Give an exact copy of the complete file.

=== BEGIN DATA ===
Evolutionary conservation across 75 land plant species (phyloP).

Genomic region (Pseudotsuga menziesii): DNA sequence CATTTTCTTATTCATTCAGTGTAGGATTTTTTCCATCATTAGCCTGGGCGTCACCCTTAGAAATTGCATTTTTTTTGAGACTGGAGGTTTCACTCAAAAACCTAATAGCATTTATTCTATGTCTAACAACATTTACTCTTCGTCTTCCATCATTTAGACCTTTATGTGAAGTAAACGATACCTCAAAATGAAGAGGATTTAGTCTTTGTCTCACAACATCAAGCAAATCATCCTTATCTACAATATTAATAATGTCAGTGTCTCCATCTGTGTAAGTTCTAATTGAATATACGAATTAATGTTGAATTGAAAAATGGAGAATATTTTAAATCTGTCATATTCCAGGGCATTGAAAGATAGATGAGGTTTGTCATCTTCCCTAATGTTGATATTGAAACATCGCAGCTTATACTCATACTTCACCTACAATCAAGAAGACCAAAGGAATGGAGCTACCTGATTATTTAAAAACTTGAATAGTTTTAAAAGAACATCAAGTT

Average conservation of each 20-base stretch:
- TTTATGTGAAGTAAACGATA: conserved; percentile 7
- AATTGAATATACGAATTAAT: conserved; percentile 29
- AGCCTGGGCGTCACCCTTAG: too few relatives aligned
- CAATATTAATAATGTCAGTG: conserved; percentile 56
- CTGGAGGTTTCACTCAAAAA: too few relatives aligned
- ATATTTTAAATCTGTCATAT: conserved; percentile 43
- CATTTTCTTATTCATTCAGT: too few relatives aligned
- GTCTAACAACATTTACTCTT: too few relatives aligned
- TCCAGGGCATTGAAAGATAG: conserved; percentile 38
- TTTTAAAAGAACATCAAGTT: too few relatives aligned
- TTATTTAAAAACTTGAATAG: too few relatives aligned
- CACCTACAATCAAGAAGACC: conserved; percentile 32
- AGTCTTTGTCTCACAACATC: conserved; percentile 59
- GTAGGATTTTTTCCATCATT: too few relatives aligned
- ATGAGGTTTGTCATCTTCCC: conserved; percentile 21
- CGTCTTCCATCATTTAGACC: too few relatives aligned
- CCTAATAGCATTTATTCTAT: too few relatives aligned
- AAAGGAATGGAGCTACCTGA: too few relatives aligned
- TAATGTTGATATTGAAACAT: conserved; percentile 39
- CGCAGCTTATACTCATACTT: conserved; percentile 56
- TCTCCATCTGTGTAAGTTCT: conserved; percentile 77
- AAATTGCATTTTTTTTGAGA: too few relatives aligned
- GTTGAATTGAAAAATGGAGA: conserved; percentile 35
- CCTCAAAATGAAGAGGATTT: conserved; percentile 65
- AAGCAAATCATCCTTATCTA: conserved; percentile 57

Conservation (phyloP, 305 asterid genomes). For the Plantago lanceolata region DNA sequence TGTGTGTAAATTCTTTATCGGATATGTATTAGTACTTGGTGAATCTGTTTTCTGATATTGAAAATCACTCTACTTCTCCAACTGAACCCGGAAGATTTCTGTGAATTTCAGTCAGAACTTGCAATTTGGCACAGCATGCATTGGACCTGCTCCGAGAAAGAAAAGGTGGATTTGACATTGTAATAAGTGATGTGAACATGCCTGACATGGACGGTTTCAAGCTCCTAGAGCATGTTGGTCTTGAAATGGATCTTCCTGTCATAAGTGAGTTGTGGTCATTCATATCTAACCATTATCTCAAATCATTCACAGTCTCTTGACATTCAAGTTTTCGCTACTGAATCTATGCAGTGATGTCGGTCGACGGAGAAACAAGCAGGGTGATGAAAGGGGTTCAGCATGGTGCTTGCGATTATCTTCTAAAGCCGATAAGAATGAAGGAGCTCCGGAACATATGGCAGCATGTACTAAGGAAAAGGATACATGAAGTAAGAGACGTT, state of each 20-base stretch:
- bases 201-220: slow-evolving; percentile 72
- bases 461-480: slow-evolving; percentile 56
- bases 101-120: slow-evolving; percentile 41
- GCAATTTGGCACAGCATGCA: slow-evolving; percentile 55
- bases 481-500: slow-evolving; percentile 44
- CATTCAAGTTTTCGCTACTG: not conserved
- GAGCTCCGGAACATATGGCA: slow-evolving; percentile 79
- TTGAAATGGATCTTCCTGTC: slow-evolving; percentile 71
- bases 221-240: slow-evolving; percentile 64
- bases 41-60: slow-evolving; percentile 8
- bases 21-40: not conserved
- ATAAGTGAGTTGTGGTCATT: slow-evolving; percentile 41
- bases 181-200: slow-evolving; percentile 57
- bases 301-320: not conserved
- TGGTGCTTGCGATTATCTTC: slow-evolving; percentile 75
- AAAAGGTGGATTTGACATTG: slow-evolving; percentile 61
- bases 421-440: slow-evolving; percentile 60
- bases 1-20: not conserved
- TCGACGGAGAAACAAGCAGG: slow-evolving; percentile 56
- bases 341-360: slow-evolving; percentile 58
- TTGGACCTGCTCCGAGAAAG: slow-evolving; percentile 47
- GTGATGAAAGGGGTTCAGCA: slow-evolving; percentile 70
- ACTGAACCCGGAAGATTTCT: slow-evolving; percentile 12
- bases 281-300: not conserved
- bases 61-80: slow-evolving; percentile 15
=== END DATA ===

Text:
Evolutionary conservation across 75 land plant species (phyloP).

Genomic region (Pseudotsuga menziesii): DNA sequence CATTTTCTTATTCATTCAGTGTAGGATTTTTTCCATCATTAGCCTGGGCGTCACCCTTAGAAATTGCATTTTTTTTGAGACTGGAGGTTTCACTCAAAAACCTAATAGCATTTATTCTATGTCTAACAACATTTACTCTTCGTCTTCCATCATTTAGACCTTTATGTGAAGTAAACGATACCTCAAAATGAAGAGGATTTAGTCTTTGTCTCACAACATCAAGCAAATCATCCTTATCTACAATATTAATAATGTCAGTGTCTCCATCTGTGTAAGTTCTAATTGAATATACGAATTAATGTTGAATTGAAAAATGGAGAATATTTTAAATCTGTCATATTCCAGGGCATTGAAAGATAGATGAGGTTTGTCATCTTCCCTAATGTTGATATTGAAACATCGCAGCTTATACTCATACTTCACCTACAATCAAGAAGACCAAAGGAATGGAGCTACCTGATTATTTAAAAACTTGAATAGTTTTAAAAGAACATCAAGTT

Average conservation of each 20-base stretch:
- TTTATGTGAAGTAAACGATA: conserved; percentile 7
- AATTGAATATACGAATTAAT: conserved; percentile 29
- AGCCTGGGCGTCACCCTTAG: too few relatives aligned
- CAATATTAATAATGTCAGTG: conserved; percentile 56
- CTGGAGGTTTCACTCAAAAA: too few relatives aligned
- ATATTTTAAATCTGTCATAT: conserved; percentile 43
- CATTTTCTTATTCATTCAGT: too few relatives aligned
- GTCTAACAACATTTACTCTT: too few relatives aligned
- TCCAGGGCATTGAAAGATAG: conserved; percentile 38
- TTTTAAAAGAACATCAAGTT: too few relatives aligned
- TTATTTAAAAACTTGAATAG: too few relatives aligned
- CACCTACAATCAAGAAGACC: conserved; percentile 32
- AGTCTTTGTCTCACAACATC: conserved; percentile 59
- GTAGGATTTTTTCCATCATT: too few relatives aligned
- ATGAGGTTTGTCATCTTCCC: conserved; percentile 21
- CGTCTTCCATCATTTAGACC: too few relatives aligned
- CCTAATAGCATTTATTCTAT: too few relatives aligned
- AAAGGAATGGAGCTACCTGA: too few relatives aligned
- TAATGTTGATATTGAAACAT: conserved; percentile 39
- CGCAGCTTATACTCATACTT: conserved; percentile 56
- TCTCCATCTGTGTAAGTTCT: conserved; percentile 77
- AAATTGCATTTTTTTTGAGA: too few relatives aligned
- GTTGAATTGAAAAATGGAGA: conserved; percentile 35
- CCTCAAAATGAAGAGGATTT: conserved; percentile 65
- AAGCAAATCATCCTTATCTA: conserved; percentile 57

Conservation (phyloP, 305 asterid genomes). For the Plantago lanceolata region DNA sequence TGTGTGTAAATTCTTTATCGGATATGTATTAGTACTTGGTGAATCTGTTTTCTGATATTGAAAATCACTCTACTTCTCCAACTGAACCCGGAAGATTTCTGTGAATTTCAGTCAGAACTTGCAATTTGGCACAGCATGCATTGGACCTGCTCCGAGAAAGAAAAGGTGGATTTGACATTGTAATAAGTGATGTGAACATGCCTGACATGGACGGTTTCAAGCTCCTAGAGCATGTTGGTCTTGAAATGGATCTTCCTGTCATAAGTGAGTTGTGGTCATTCATATCTAACCATTATCTCAAATCATTCACAGTCTCTTGACATTCAAGTTTTCGCTACTGAATCTATGCAGTGATGTCGGTCGACGGAGAAACAAGCAGGGTGATGAAAGGGGTTCAGCATGGTGCTTGCGATTATCTTCTAAAGCCGATAAGAATGAAGGAGCTCCGGAACATATGGCAGCATGTACTAAGGAAAAGGATACATGAAGTAAGAGACGTT, state of each 20-base stretch:
- bases 201-220: slow-evolving; percentile 72
- bases 461-480: slow-evolving; percentile 56
- bases 101-120: slow-evolving; percentile 41
- GCAATTTGGCACAGCATGCA: slow-evolving; percentile 55
- bases 481-500: slow-evolving; percentile 44
- CATTCAAGTTTTCGCTACTG: not conserved
- GAGCTCCGGAACATATGGCA: slow-evolving; percentile 79
- TTGAAATGGATCTTCCTGTC: slow-evolving; percentile 71
- bases 221-240: slow-evolving; percentile 64
- bases 41-60: slow-evolving; percentile 8
- bases 21-40: not conserved
- ATAAGTGAGTTGTGGTCATT: slow-evolving; percentile 41
- bases 181-200: slow-evolving; percentile 57
- bases 301-320: not conserved
- TGGTGCTTGCGATTATCTTC: slow-evolving; percentile 75
- AAAAGGTGGATTTGACATTG: slow-evolving; percentile 61
- bases 421-440: slow-evolving; percentile 60
- bases 1-20: not conserved
- TCGACGGAGAAACAAGCAGG: slow-evolving; percentile 56
- bases 341-360: slow-evolving; percentile 58
- TTGGACCTGCTCCGAGAAAG: slow-evolving; percentile 47
- GTGATGAAAGGGGTTCAGCA: slow-evolving; percentile 70
- ACTGAACCCGGAAGATTTCT: slow-evolving; percentile 12
- bases 281-300: not conserved
- bases 61-80: slow-evolving; percentile 15